Not only was it all in C (we were a Perl shop at the time, with a little bit of Java creeping in around the edges), but the entire site (signup, login, html editor, file upload, admin screens, etc) was all a single binary.

                A single binary named “a.out”.

                Which, we were told, stood for “Company A”.out.

                My poor coworker wrestled with this code for the rest of his time at this job. He is scarred to this day.

                This is why I’m predisposed against C as a web implementation language, even though rationally I know it was an extreme case, two decades ago.

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                  Are there any details that could be shared regarding this?

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                    Not sure what details would be pertinent, aside from the company names. I doubt I’m under any enforceable NDA at this point, so I’ll go ahead and give those. I worked for Tripod (one of the top three free web page hosts), which was owned by Lycos (a portal company which was relevant at the time, but not so much any more), and they acquired Angelfire (another of the top three free web page hosts). Angelfire at the time was run by a tiny number of people (possibly 2? possibly more, but <10), and Lycos handed off all operation to us at Tripod.

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                    Well why not just use relayd and the HTTP libraries then? No reason to bother with the CGI aspect.

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                      cgi makes web serving more orthogonal imo. however hard it is to do in go, idk

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                        FCGI is in the standard library for Go and I have used it with openbsd and httpd on my in development side project https://sftpplease.io/. It works pretty well, but for my file sharing server it’s performance was too bad (5x slower downloads than just via the Go server) and I haven’t had time to investigate yet.

                        I also think there was a bug in either httpd or go causing connections to time out after 1 minute no matter what I set the client timeout to in httpd.conf.

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                          IIRC a pure-go fileserver will use sendfile under the hood, whereas the FCGI fileserver would have to copy it.

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                            Thank makes sense, thanks for the info.

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                      Let me try one for embedded web:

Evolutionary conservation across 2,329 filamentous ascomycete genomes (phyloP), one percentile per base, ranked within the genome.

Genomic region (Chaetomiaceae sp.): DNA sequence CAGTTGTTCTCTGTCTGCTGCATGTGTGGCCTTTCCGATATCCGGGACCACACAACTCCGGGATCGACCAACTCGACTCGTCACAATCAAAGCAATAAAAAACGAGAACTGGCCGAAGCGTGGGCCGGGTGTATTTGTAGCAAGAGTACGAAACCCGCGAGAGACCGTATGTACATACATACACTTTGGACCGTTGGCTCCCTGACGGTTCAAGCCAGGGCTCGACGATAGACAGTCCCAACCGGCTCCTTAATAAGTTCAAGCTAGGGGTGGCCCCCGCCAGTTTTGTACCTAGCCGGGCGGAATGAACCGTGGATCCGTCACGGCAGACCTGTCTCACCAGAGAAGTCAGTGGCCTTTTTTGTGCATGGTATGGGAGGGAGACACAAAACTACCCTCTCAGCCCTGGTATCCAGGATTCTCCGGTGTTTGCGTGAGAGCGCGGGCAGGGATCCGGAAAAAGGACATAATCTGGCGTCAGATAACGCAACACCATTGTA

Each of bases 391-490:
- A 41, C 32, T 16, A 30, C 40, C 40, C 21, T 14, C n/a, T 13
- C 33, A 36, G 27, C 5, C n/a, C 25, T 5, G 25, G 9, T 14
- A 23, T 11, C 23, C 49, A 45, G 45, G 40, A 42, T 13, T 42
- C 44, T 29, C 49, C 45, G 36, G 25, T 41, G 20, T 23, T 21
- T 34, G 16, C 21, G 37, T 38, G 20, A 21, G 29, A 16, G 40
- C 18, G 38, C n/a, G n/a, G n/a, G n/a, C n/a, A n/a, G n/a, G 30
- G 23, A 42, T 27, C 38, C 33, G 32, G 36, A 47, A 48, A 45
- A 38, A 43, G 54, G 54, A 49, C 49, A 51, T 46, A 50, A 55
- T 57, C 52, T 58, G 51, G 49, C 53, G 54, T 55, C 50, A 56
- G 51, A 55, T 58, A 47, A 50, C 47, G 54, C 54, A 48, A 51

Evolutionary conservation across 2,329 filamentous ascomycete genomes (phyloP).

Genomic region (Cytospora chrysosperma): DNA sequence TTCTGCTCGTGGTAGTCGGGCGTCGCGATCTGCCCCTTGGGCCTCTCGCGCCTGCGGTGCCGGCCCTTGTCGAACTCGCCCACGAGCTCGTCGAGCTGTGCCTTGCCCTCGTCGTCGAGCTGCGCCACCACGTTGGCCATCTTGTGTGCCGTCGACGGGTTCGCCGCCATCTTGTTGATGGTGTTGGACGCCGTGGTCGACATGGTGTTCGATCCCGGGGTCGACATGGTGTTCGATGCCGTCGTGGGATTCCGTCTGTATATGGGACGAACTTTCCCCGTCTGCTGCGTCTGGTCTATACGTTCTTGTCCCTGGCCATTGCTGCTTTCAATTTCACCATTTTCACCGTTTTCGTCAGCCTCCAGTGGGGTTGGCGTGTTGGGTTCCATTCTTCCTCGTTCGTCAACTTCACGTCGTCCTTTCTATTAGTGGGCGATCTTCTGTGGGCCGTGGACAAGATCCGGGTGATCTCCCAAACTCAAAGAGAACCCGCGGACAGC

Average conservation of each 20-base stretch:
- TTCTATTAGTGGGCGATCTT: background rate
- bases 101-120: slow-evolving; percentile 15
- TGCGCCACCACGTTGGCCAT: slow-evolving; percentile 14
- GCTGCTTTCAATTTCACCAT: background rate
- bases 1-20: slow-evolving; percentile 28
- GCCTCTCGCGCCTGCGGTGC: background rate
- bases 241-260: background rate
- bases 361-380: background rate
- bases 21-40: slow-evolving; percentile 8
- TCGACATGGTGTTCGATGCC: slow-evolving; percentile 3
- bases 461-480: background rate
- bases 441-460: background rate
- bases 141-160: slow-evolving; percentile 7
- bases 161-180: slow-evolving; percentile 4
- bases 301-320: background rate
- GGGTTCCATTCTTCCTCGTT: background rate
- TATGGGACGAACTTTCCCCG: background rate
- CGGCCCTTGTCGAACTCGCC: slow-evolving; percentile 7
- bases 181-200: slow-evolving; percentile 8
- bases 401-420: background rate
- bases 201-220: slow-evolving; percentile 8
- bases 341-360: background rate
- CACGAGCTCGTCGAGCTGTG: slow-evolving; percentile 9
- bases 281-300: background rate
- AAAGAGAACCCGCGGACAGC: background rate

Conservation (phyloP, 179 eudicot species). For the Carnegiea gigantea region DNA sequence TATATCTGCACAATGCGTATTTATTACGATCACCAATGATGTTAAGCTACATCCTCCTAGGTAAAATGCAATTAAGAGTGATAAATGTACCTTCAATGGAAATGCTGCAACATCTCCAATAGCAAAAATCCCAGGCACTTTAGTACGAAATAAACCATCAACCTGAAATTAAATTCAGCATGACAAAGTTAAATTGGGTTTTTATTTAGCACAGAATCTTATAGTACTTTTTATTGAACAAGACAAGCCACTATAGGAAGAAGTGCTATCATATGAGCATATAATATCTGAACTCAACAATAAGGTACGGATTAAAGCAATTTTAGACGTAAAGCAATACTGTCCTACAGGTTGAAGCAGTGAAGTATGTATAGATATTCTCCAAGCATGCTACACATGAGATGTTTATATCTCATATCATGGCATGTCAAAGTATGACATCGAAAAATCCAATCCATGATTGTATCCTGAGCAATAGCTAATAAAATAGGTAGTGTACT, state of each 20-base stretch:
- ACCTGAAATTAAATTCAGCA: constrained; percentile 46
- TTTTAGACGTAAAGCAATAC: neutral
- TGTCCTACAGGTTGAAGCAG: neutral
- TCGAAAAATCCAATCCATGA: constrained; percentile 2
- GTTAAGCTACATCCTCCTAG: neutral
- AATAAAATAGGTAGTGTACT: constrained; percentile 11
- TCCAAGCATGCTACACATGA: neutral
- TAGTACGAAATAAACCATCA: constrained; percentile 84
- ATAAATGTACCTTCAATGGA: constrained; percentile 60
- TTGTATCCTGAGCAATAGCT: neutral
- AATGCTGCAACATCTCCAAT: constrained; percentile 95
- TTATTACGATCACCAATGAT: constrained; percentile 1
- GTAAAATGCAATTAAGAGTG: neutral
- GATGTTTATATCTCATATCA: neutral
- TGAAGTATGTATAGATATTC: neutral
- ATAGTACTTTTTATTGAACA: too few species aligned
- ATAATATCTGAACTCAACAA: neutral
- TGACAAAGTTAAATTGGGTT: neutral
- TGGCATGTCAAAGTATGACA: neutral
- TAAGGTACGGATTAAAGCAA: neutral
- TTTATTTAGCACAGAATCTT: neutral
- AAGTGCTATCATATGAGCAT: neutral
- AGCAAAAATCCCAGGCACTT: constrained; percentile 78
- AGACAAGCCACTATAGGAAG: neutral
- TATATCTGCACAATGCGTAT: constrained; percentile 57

JAWS - JX OS architecture + Ada Web Services

                      https://en.m.wikipedia.org/wiki/JX_(operating_system)

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                      I like it. There are clearly performance downsides to CGI (and does httpd support concurrent requests to a single FastCGI backend?), but I could see myself using this for a lot of real-world projects where those downsides don’t matter.

                      I think the key takeaway from this project is that while C-based CGI web applications have traditionally been a security minefield, there are now fewer mines in that field thanks to usable sandboxing mechanisms like OpenBSD’s pledge(2) and wrappers like kcgi. Developers still need to worry about vulnerabilities that could leak or change internal application state, but the application itself can be fairly well contained without dealing with containers/jails.

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                        As far as I can tell from browsing the source code to httpd it does not support concurrent (fastcgi multiplex) requests to a single fastcgi backend. I don’t think nginx supports this either though. For higher performance you might just need to use proxy_pass in nginx which does support concurrent requests.

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                          IIUC, FastCGI has no notion of flow control when multiplexing connections, which seems a little scary if you have high load.

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                        I am very curious what people mean by “hipster-free” development. It always seems like elitism to me.

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                            I’ve tried this kind of thing a few times and it’s never been as much fun as just using a framework. Not worth it.